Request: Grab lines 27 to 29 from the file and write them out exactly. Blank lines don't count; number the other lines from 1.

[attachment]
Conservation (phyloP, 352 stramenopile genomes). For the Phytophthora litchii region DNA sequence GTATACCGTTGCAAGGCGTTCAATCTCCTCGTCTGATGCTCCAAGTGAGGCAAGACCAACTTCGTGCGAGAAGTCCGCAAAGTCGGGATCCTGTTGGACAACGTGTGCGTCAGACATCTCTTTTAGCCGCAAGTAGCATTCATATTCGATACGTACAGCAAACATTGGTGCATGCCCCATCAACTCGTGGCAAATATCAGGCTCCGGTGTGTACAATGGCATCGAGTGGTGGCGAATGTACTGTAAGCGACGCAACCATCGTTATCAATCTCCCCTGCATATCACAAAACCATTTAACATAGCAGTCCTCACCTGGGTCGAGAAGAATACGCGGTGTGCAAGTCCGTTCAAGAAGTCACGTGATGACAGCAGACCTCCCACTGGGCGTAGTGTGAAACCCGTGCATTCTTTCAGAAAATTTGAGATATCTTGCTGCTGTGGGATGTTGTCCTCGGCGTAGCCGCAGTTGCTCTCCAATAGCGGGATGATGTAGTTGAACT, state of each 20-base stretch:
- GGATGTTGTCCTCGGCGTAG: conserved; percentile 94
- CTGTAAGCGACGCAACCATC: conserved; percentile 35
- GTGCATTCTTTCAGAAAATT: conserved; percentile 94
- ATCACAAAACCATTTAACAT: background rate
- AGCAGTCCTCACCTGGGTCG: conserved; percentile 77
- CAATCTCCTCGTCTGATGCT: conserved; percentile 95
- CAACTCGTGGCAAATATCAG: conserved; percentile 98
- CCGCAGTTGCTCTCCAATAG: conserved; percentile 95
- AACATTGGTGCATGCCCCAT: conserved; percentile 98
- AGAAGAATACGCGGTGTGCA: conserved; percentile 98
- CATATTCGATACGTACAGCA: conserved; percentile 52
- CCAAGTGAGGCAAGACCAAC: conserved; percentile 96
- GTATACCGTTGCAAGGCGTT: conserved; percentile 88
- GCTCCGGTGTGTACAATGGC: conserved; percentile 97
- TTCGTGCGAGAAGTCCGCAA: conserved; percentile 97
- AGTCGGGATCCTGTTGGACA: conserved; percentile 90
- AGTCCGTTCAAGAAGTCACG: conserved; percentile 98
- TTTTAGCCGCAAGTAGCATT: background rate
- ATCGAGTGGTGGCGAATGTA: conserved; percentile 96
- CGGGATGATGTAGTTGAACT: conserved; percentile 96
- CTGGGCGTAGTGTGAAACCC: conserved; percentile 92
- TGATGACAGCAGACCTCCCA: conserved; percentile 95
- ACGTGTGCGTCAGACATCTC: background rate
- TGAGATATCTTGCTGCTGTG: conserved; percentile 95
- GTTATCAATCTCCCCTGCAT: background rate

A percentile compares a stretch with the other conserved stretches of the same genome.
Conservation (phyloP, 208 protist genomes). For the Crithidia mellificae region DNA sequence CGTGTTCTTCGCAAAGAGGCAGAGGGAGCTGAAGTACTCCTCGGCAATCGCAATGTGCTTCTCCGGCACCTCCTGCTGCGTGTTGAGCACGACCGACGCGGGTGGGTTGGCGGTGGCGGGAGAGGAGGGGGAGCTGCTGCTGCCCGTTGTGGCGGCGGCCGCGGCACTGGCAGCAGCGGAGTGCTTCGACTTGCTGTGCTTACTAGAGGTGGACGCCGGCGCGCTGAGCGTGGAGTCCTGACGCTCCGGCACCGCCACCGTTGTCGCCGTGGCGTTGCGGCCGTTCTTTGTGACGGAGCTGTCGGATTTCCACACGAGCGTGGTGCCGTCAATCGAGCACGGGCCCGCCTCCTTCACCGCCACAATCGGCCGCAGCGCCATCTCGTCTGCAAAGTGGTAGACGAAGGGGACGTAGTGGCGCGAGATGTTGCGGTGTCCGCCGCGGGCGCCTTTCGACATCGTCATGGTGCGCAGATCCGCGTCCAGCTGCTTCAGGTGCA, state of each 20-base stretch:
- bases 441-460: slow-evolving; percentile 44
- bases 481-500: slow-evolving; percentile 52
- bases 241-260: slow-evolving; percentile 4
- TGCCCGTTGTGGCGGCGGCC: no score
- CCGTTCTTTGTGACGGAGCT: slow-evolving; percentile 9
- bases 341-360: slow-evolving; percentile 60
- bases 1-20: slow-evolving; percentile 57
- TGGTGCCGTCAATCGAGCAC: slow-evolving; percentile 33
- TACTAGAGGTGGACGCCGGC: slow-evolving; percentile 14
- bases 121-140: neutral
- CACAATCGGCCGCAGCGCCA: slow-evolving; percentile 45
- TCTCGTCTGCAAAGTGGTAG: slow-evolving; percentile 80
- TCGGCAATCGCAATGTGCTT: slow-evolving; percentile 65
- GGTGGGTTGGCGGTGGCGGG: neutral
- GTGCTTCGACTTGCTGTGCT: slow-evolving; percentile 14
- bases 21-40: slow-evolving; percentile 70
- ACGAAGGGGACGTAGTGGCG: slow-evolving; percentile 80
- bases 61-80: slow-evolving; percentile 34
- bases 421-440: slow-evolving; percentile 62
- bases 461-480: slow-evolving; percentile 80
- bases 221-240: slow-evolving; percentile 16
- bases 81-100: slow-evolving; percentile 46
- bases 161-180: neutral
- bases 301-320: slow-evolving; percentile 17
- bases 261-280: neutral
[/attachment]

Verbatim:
A percentile compares a stretch with the other conserved stretches of the same genome.
Conservation (phyloP, 208 protist genomes). For the Crithidia mellificae region DNA sequence CGTGTTCTTCGCAAAGAGGCAGAGGGAGCTGAAGTACTCCTCGGCAATCGCAATGTGCTTCTCCGGCACCTCCTGCTGCGTGTTGAGCACGACCGACGCGGGTGGGTTGGCGGTGGCGGGAGAGGAGGGGGAGCTGCTGCTGCCCGTTGTGGCGGCGGCCGCGGCACTGGCAGCAGCGGAGTGCTTCGACTTGCTGTGCTTACTAGAGGTGGACGCCGGCGCGCTGAGCGTGGAGTCCTGACGCTCCGGCACCGCCACCGTTGTCGCCGTGGCGTTGCGGCCGTTCTTTGTGACGGAGCTGTCGGATTTCCACACGAGCGTGGTGCCGTCAATCGAGCACGGGCCCGCCTCCTTCACCGCCACAATCGGCCGCAGCGCCATCTCGTCTGCAAAGTGGTAGACGAAGGGGACGTAGTGGCGCGAGATGTTGCGGTGTCCGCCGCGGGCGCCTTTCGACATCGTCATGGTGCGCAGATCCGCGTCCAGCTGCTTCAGGTGCA, state of each 20-base stretch:
- bases 441-460: slow-evolving; percentile 44